HOLLAND, Mich. – Since buying First Class Seating just three years ago, and aided by a cultural trend toward a more immersive movie-viewing experience, Chuck Reid has built up his company's staff from 15 to 40.

First Class Seating, recently featured in the New York Times, is a Michigan-based manufacturer of oversized leather seats equipped with motorized recliners for movie theaters.

The company takes pride in using American products. The shop uses wood harvested in Wisconsin for upholstery, and American-made steel for the frames. The fabric for the company’s seats however comes from China. So do the electronics moviegoers will use to recline the seat. And so do the plastic cup holders and bolts that hold everything together.
 

Now, proposed trade tariffs from President-elect Donald Trump could negatively impact First Class Seating and other American manufacturers who import goods from China.

Trump, who won the White House in part by promising to bring manufacturing jobs back to the U.S., has established China as a symbol of unfair trade practices and has threatened to implement 45 percent tariffs on imports from the country.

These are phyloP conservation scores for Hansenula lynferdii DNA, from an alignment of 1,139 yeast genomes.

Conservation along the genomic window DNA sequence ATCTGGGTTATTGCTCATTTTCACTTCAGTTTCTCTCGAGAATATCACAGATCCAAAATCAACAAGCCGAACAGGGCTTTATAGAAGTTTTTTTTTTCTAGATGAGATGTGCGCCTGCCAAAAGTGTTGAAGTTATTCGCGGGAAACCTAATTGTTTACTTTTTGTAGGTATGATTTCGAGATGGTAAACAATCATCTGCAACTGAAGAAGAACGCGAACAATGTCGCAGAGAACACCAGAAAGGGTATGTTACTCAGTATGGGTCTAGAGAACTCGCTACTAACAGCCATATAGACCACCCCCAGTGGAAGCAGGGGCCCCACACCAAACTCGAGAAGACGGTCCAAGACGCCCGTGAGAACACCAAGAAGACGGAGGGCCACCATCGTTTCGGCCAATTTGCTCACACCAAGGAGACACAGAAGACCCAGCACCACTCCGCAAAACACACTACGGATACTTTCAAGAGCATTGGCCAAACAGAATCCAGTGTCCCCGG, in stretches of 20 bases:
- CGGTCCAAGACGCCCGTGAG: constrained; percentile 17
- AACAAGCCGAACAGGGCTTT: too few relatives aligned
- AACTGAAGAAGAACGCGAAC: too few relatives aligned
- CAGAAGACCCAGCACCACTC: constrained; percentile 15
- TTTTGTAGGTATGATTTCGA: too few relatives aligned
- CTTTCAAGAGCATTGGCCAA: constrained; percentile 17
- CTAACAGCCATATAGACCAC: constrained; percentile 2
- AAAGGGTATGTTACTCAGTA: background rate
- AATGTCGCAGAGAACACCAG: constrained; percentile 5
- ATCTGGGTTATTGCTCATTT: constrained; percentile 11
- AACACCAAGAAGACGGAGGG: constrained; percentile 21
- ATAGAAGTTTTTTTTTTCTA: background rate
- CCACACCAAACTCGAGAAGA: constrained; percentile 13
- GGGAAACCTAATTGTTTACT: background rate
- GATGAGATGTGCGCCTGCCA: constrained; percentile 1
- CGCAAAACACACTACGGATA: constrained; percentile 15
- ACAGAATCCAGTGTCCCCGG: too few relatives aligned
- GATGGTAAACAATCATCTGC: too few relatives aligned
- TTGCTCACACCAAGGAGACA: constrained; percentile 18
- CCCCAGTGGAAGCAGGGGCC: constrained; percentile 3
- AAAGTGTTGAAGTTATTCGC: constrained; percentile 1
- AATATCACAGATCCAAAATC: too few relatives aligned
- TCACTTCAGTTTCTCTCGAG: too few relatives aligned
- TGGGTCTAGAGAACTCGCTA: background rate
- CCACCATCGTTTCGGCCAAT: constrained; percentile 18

The tariffs could be a burden to companies who manufacture their products in America, but import a part of their supply chain from China.

Reid estimates that a 45 percent tariff could raise manufacturing costs at his shop by as much as 20 percent.

Reid says that while tariff would be even worse for his competitors who import more from China, his company would be weak to competition from Mexico and Australia, who would be free to utilize China’s supply chain without fear.

Trump’s economic advisor Peter Navarro told the New York Times in an email that imposing steep Chinese tariffs was a necessary step in addressing the trade deficit with China, which reached $365 billion in 2015.

Navarro described the tariffs as an opening gambit, not an endgame, to bring trade back into balance.